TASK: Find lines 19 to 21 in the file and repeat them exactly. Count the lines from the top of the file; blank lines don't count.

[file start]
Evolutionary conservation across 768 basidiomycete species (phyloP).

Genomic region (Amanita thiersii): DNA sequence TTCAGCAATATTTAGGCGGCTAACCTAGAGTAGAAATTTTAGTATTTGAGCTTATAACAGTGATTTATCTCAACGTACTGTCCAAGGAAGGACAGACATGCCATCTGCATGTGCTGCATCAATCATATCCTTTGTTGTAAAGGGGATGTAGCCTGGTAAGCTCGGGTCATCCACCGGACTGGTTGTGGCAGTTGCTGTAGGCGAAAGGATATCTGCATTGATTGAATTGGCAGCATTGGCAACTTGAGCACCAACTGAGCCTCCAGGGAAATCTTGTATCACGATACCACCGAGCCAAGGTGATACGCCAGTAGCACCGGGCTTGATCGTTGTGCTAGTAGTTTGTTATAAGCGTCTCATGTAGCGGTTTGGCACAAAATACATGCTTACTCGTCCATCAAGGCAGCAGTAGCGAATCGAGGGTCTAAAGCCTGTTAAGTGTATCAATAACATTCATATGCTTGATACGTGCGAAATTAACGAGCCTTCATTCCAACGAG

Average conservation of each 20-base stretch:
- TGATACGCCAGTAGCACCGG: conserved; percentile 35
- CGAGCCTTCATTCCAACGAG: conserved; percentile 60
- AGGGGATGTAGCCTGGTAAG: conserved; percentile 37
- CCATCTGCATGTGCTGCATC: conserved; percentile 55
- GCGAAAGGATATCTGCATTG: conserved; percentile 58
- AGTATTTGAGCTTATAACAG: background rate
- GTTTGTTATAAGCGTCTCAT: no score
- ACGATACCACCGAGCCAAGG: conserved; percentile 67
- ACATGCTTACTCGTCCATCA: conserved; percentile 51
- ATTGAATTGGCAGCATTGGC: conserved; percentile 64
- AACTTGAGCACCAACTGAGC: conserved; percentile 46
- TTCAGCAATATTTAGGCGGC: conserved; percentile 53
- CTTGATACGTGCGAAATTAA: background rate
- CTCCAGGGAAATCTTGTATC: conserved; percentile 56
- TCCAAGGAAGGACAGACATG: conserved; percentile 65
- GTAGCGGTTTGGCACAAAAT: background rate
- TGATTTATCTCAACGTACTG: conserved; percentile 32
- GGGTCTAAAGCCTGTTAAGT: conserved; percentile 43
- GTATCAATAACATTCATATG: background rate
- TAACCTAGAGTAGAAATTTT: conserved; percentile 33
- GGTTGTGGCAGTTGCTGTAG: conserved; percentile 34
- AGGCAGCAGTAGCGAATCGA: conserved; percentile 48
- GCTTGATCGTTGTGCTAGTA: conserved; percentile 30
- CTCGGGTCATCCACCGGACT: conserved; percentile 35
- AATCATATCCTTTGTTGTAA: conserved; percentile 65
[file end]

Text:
- GTAGCGGTTTGGCACAAAAT: background rate
- TGATTTATCTCAACGTACTG: conserved; percentile 32
- GGGTCTAAAGCCTGTTAAGT: conserved; percentile 43